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Posted on 07-27-2016
Many people are becoming disillusioned with a 21st century pharmaceutical industry that promotes taking a different drug for every ailment from anxiety to zits. Others question the drug approval process used by the FDA and are bothered by the fact that safety studies are performed by the pharmaceutical companies themselves. They point out that the long-term effects of new medications are often uncertain even after testing, and that the negative side effects can be serious.
At the same time, researchers and clinicians continue to discover new links between what we eat and drink and our overall health and well-being. Even among the general public, the fundamental importance of nutrition is becoming clearer and clearer as we face a growing number of so-called “lifestyle diseases” that are caused (at least in part) by the type, quality and amount of food that we eat.
So it’s not surprising that scientists are trying to improve our understanding of food and to make its benefits more accessible to more people. As this happens, it seems likely that we will find ourselves turning to “nutraceuticals” to prevent or treat our illnesses, even if we’ve never heard that word before or don’t know what it means.
Dr. Stephen DeFelice, from the Foundation for Innovation in Medicine, first coined the term nutraceutical (sometimes also spelled nutriceutical) in 1989. He defined it as meaning “food, or parts of food, that provide medical or health benefits, including the prevention and treatment of disease.” This definition includes not only special fortified foods, but also herbal products, dietary supplements, genetically modified foods and foods processed to include specific nutrients.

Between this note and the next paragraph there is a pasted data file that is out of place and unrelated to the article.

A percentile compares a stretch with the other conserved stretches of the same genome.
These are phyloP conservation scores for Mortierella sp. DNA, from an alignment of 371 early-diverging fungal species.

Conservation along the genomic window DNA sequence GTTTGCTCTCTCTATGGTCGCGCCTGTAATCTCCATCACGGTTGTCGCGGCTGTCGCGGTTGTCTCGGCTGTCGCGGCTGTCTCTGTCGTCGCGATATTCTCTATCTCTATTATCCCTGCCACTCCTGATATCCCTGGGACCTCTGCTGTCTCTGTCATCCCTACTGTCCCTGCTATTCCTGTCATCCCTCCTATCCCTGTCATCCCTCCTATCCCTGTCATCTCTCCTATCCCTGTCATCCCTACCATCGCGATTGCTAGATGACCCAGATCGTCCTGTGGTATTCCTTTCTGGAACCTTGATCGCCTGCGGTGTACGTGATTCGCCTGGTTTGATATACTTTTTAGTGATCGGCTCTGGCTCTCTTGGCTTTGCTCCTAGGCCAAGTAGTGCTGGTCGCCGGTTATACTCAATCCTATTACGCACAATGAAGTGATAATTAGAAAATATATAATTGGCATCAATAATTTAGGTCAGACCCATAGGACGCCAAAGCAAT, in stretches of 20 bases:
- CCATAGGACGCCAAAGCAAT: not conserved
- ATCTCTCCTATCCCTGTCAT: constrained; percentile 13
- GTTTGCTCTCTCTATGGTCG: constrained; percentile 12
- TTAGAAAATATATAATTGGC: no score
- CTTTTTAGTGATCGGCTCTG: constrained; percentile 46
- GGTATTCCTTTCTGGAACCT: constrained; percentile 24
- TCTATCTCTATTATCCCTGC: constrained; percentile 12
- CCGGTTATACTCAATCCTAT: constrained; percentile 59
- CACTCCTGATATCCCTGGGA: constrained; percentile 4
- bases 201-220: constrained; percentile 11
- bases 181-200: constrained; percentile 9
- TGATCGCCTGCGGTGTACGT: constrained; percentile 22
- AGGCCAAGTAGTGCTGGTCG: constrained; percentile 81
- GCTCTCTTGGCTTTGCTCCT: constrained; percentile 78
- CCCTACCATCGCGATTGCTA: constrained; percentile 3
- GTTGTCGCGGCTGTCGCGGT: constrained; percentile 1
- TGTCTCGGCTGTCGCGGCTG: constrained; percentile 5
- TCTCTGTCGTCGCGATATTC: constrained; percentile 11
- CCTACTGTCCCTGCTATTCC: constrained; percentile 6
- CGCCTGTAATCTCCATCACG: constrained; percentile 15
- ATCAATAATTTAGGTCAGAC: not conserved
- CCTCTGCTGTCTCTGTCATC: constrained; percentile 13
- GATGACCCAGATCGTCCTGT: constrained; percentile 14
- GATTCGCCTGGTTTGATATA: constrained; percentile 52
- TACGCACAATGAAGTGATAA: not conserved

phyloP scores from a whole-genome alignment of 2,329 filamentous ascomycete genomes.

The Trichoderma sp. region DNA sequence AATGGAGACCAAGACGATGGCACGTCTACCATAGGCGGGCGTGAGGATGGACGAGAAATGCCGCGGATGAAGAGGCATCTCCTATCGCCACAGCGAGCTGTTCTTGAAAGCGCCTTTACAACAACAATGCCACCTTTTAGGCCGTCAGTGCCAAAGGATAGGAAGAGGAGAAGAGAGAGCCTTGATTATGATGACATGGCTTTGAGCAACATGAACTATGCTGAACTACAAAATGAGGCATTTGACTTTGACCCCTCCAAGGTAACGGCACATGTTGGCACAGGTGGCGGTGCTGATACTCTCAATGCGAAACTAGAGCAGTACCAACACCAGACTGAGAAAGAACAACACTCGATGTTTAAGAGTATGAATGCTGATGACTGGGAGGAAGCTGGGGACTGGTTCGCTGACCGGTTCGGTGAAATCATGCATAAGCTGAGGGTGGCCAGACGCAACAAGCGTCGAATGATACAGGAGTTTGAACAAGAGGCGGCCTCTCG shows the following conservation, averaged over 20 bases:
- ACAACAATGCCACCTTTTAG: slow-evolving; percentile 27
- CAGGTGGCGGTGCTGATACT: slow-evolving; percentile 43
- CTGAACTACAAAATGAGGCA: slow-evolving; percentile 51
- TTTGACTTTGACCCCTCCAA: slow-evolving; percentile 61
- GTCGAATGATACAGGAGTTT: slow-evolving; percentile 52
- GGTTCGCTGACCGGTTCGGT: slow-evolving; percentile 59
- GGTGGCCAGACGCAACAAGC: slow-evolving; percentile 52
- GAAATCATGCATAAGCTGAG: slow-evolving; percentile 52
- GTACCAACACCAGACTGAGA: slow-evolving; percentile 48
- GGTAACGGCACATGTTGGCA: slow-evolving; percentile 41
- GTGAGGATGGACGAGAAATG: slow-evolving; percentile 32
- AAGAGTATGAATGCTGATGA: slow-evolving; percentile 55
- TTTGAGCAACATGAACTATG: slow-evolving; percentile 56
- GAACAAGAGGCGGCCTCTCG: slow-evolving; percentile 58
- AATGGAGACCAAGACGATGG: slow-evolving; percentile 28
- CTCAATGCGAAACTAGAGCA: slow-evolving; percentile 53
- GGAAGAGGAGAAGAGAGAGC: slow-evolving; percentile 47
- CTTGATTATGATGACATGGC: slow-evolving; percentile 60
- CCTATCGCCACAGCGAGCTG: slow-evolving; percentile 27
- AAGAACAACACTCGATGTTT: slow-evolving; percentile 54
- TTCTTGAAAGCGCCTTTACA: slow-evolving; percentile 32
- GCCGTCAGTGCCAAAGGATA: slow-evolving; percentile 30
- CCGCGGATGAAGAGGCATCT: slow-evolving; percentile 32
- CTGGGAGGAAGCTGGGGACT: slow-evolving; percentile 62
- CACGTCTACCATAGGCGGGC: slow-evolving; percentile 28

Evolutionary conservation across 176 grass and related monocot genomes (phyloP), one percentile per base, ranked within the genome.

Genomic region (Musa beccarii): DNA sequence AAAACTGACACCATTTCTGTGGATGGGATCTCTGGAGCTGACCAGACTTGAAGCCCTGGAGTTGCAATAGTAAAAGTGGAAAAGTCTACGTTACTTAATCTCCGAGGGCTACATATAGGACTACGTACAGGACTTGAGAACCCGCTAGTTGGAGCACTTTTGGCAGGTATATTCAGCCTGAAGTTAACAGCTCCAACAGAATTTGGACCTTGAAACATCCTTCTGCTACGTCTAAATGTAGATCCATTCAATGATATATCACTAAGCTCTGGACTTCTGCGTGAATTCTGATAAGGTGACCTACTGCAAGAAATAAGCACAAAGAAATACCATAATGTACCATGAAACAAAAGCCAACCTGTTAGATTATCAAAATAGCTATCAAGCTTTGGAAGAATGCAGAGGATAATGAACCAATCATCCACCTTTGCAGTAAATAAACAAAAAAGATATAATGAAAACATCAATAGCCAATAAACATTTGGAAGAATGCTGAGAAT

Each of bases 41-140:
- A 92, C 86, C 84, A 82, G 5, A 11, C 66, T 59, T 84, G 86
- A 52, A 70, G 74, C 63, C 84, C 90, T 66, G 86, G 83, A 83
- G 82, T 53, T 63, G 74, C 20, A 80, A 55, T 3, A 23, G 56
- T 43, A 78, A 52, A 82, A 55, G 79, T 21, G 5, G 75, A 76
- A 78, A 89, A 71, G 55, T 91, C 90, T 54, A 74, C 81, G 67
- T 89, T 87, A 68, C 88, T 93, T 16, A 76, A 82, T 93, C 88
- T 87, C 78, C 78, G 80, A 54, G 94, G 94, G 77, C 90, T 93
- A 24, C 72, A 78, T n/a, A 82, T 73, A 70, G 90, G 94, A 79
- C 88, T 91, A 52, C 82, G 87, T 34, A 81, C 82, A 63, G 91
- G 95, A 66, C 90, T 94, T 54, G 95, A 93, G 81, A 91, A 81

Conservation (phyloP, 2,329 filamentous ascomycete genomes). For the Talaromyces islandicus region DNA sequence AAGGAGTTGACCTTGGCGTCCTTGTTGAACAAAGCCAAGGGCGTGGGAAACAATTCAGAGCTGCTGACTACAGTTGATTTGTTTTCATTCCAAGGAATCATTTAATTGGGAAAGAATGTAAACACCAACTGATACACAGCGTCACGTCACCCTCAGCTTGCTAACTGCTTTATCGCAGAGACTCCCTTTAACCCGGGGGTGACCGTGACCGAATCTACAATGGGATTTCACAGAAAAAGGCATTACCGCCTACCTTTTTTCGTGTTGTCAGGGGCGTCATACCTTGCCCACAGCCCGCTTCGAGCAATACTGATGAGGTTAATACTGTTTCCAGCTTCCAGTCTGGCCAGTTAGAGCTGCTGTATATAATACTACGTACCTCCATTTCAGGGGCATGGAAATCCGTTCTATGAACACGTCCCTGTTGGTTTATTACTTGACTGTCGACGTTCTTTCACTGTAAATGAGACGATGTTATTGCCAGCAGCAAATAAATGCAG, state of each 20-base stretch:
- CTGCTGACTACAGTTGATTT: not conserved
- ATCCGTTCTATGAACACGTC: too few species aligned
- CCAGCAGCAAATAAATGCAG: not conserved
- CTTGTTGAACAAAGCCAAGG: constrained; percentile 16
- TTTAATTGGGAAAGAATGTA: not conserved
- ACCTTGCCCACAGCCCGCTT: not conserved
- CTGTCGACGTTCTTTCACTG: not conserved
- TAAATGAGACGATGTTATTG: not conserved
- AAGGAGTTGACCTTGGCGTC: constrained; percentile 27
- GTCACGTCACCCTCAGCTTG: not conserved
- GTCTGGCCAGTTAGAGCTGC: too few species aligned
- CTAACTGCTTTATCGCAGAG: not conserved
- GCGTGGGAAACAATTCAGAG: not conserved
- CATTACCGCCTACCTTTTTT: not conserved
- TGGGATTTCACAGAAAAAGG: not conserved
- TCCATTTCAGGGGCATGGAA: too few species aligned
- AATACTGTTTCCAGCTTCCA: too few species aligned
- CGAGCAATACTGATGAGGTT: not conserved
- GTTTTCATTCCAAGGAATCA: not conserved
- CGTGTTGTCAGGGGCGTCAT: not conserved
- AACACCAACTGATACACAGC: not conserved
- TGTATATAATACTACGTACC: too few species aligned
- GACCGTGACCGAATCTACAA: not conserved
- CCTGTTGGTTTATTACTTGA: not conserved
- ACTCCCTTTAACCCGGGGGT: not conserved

Studies have shown that some nutraceuticals are indeed effective in promoting certain health benefits. However, the regulation of some of these substances is inconsistent, and not every nutraceutical product claiming to have health benefits can actually support those claims. For instance, the vitamin D added to milk that has been proven to help prevent rickets in children (once a widespread problem) can be considered a nutraceutical. So can the active cultures in some types of yogurt. But the claim that raspberry ketones will help you lose weight, as touted by the popular Dr. Oz, is tenuous at best. So it may be a nutraceutical without the health benefit.
Nevertheless, some nutraceuticals are considerably better for your health than taking a drug. Cultures the world over have been using natural food and herbal remedies for centuries, often with great results and no negative side effects. It is important, however, to judge which are safe to take, and in which amounts.
Just because a food or supplement is “natural” does not necessarily mean it is safe for you. It is important to consult with a health professional as to which nutraceuticals may be right for your particular condition and check to ensure that the manufacturer has used quality ingredients in the production of the nutraceutical. Because these products are largely unregulated, the ability to enforce standards (in particular, the source and amount of active ingredient) is more limited than what we’re accustomed to in the world of pharmaceuticals. So if you’re taking horsetail to help with your hair growth, some supplements may contain 7% and some 10%. Differences like this can make matter a lot when it comes to effectiveness and safety depending on the nutriceutical involved.
It is generally healthiest to get the nutrients you need by following a varied diet rich in whole foods. However, if this is not possible, neutraceuticals may be the next best thing and may help you to avoid the health risks and expense associated with pharmaceuticals.
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